Some paramedics with advanced training - those who can give drugs and start IVs - already are allowed to stop giving CPR if their efforts fail and they have consulted a doctor, said lead researcher Dr. Laurie J. Morrison of the University of Toronto.
But 60 percent of Americans and Canadians, mostly in rural areas, are served by rescue workers who only have basic skills and don't have that option, she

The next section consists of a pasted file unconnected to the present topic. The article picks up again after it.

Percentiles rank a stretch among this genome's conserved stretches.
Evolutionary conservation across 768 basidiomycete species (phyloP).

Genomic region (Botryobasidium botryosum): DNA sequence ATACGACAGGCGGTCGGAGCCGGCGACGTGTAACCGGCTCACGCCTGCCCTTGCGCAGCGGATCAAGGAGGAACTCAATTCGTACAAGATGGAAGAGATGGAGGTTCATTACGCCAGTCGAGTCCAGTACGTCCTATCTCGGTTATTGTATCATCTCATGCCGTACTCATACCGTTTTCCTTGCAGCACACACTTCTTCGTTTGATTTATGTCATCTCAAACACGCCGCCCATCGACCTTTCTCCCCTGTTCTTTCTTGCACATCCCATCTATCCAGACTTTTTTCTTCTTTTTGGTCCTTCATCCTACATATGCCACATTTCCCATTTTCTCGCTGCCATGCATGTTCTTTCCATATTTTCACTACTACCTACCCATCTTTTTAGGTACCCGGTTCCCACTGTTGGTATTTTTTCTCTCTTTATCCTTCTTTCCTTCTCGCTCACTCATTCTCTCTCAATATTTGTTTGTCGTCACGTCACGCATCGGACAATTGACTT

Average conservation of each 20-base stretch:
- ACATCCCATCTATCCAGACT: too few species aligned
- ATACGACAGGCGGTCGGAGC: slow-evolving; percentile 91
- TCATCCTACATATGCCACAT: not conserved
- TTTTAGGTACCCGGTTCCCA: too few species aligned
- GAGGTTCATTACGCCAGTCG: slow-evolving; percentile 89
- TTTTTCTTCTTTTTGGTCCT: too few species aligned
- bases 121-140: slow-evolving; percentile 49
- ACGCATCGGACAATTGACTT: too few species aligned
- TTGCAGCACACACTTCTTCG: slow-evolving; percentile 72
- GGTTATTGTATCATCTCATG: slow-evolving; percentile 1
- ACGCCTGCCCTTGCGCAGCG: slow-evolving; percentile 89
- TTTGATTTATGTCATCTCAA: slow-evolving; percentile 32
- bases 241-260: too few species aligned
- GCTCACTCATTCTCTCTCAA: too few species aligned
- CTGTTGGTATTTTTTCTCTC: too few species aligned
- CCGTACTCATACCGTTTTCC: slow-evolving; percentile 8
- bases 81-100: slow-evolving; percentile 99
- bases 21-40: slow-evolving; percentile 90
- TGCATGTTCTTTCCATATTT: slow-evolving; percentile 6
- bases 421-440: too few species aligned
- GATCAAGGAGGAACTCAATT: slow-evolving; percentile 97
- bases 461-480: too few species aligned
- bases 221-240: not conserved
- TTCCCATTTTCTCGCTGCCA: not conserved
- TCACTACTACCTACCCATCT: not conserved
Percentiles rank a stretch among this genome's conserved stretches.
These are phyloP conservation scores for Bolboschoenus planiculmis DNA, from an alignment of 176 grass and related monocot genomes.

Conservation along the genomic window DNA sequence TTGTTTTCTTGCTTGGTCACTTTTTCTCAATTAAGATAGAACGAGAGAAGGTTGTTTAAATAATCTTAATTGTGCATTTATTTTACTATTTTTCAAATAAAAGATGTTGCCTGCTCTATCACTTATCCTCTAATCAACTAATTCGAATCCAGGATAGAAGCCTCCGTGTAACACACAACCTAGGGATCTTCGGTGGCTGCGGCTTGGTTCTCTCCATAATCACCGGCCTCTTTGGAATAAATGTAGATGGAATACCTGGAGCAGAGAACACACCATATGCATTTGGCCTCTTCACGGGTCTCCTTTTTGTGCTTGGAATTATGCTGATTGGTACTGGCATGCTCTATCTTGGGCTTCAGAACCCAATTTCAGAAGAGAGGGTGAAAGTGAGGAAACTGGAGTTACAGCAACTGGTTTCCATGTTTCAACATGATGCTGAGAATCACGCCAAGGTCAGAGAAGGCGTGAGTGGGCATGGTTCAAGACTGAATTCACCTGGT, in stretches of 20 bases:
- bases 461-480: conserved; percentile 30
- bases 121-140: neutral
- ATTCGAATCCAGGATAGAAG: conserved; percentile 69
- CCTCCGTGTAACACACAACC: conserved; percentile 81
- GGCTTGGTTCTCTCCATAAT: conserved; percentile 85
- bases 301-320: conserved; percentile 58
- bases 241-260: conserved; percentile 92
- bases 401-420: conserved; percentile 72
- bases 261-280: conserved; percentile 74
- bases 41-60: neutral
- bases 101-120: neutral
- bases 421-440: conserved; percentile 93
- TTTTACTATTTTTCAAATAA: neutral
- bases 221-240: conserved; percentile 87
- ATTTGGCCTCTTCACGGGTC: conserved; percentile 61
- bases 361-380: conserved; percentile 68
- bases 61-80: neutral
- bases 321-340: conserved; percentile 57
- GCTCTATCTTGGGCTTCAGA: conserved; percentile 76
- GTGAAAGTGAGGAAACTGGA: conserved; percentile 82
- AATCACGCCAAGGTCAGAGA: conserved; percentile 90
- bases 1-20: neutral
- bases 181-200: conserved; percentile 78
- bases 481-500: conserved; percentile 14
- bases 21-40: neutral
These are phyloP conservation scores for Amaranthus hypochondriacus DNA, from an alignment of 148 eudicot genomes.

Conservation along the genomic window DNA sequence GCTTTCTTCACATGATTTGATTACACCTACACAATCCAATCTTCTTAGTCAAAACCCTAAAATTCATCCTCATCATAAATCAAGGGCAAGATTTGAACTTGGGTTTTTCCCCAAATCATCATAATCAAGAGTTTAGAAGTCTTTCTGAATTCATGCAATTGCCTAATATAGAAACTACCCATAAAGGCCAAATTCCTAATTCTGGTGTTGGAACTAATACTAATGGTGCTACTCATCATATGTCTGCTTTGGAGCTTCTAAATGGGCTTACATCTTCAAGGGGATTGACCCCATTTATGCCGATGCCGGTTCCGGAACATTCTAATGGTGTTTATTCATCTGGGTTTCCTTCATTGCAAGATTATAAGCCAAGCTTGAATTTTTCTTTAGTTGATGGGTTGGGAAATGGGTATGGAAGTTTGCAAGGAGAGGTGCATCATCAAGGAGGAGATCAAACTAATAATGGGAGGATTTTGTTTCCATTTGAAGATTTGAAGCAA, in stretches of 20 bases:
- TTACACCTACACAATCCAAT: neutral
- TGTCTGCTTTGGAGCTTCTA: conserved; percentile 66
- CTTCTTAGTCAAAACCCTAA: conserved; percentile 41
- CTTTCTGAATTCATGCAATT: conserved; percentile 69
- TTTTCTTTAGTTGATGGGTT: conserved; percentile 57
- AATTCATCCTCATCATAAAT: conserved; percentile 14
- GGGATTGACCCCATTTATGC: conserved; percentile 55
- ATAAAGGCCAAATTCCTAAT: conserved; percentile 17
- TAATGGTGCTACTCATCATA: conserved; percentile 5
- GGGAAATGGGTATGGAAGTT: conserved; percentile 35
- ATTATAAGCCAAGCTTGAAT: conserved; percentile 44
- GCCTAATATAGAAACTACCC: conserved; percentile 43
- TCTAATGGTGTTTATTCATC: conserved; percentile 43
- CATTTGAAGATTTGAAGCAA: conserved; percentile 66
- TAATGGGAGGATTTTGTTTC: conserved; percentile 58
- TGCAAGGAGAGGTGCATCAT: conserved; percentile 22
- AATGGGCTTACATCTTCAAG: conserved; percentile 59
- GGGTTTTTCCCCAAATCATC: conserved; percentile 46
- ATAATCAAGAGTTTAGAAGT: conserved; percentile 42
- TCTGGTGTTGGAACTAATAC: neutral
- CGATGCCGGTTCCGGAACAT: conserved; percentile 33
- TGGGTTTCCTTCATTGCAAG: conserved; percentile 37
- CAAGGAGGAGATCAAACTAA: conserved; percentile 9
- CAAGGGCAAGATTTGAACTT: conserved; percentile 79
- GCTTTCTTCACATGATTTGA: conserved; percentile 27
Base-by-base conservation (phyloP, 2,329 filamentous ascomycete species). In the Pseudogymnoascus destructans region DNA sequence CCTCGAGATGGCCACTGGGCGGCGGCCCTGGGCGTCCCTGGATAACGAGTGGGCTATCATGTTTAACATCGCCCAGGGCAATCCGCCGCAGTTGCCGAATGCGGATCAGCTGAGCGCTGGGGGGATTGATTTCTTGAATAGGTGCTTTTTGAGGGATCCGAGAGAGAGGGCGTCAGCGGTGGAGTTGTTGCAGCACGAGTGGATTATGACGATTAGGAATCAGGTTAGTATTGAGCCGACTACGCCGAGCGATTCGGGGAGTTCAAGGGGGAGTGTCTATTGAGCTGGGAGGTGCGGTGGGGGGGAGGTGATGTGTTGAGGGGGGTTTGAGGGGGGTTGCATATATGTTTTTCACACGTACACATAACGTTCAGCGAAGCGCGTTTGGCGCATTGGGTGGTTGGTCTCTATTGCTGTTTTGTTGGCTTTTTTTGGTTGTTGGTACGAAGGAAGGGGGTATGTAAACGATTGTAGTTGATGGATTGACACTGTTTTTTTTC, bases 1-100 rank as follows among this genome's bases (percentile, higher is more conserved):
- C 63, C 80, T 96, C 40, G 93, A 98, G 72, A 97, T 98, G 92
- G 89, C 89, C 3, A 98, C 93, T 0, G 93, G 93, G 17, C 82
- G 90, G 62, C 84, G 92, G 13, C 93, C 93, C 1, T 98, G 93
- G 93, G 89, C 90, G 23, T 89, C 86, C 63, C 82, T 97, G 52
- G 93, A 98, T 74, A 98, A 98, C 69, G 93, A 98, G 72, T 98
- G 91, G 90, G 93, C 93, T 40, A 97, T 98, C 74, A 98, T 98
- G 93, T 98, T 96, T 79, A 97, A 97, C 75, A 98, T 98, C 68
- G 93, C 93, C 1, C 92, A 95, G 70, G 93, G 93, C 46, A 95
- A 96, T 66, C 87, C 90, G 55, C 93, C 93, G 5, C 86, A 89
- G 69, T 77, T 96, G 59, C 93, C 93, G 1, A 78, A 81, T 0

"Now they make no decisions whatsoever," Morrison
said."They just start the resuscitation, put them in the back of the ambulance, and drive."
Taking such lost causes to the hospital ties up ambulances and emergency departments, and the race to get there is hazardous for rescue workers and other motorists, researchers said. Morrison
group studied the issue after she
was approached by two frustrated paramedics.
said surveys suggest that families often accept the decision to stop CPR.